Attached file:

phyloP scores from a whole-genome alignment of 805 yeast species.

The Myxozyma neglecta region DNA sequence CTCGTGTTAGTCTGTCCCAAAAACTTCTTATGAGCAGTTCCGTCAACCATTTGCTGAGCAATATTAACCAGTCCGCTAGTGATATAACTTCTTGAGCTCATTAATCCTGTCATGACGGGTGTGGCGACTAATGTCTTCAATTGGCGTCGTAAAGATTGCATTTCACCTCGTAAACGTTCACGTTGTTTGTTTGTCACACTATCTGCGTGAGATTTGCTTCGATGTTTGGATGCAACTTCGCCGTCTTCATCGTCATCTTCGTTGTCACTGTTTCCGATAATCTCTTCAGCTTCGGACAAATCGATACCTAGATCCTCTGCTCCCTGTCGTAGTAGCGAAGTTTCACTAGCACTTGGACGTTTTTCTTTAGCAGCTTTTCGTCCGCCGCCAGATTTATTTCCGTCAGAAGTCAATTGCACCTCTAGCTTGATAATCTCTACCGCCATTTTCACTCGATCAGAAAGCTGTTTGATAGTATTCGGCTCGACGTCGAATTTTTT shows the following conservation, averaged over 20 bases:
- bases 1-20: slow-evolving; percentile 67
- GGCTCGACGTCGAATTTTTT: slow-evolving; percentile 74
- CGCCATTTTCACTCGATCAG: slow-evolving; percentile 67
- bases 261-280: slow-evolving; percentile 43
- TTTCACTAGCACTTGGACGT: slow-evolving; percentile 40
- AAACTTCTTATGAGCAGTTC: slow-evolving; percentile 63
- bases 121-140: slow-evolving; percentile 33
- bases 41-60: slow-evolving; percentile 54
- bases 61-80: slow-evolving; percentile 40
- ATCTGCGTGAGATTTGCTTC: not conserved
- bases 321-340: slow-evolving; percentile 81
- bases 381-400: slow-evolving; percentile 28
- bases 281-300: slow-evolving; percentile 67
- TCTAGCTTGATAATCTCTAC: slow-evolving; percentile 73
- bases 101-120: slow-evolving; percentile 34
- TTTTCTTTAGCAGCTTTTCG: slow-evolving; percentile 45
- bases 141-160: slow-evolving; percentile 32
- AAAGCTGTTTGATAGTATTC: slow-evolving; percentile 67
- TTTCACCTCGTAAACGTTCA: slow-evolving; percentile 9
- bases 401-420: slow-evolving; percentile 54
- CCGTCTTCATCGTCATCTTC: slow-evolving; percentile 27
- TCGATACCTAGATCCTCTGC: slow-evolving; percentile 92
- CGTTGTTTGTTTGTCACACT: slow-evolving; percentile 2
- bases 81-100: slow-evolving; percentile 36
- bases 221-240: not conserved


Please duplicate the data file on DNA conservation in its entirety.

phyloP scores from a whole-genome alignment of 805 yeast species.

The Myxozyma neglecta region DNA sequence CTCGTGTTAGTCTGTCCCAAAAACTTCTTATGAGCAGTTCCGTCAACCATTTGCTGAGCAATATTAACCAGTCCGCTAGTGATATAACTTCTTGAGCTCATTAATCCTGTCATGACGGGTGTGGCGACTAATGTCTTCAATTGGCGTCGTAAAGATTGCATTTCACCTCGTAAACGTTCACGTTGTTTGTTTGTCACACTATCTGCGTGAGATTTGCTTCGATGTTTGGATGCAACTTCGCCGTCTTCATCGTCATCTTCGTTGTCACTGTTTCCGATAATCTCTTCAGCTTCGGACAAATCGATACCTAGATCCTCTGCTCCCTGTCGTAGTAGCGAAGTTTCACTAGCACTTGGACGTTTTTCTTTAGCAGCTTTTCGTCCGCCGCCAGATTTATTTCCGTCAGAAGTCAATTGCACCTCTAGCTTGATAATCTCTACCGCCATTTTCACTCGATCAGAAAGCTGTTTGATAGTATTCGGCTCGACGTCGAATTTTTT shows the following conservation, averaged over 20 bases:
- bases 1-20: slow-evolving; percentile 67
- GGCTCGACGTCGAATTTTTT: slow-evolving; percentile 74
- CGCCATTTTCACTCGATCAG: slow-evolving; percentile 67
- bases 261-280: slow-evolving; percentile 43
- TTTCACTAGCACTTGGACGT: slow-evolving; percentile 40
- AAACTTCTTATGAGCAGTTC: slow-evolving; percentile 63
- bases 121-140: slow-evolving; percentile 33
- bases 41-60: slow-evolving; percentile 54
- bases 61-80: slow-evolving; percentile 40
- ATCTGCGTGAGATTTGCTTC: not conserved
- bases 321-340: slow-evolving; percentile 81
- bases 381-400: slow-evolving; percentile 28
- bases 281-300: slow-evolving; percentile 67
- TCTAGCTTGATAATCTCTAC: slow-evolving; percentile 73
- bases 101-120: slow-evolving; percentile 34
- TTTTCTTTAGCAGCTTTTCG: slow-evolving; percentile 45
- bases 141-160: slow-evolving; percentile 32
- AAAGCTGTTTGATAGTATTC: slow-evolving; percentile 67
- TTTCACCTCGTAAACGTTCA: slow-evolving; percentile 9
- bases 401-420: slow-evolving; percentile 54
- CCGTCTTCATCGTCATCTTC: slow-evolving; percentile 27
- TCGATACCTAGATCCTCTGC: slow-evolving; percentile 92
- CGTTGTTTGTTTGTCACACT: slow-evolving; percentile 2
- bases 81-100: slow-evolving; percentile 36
- bases 221-240: not conserved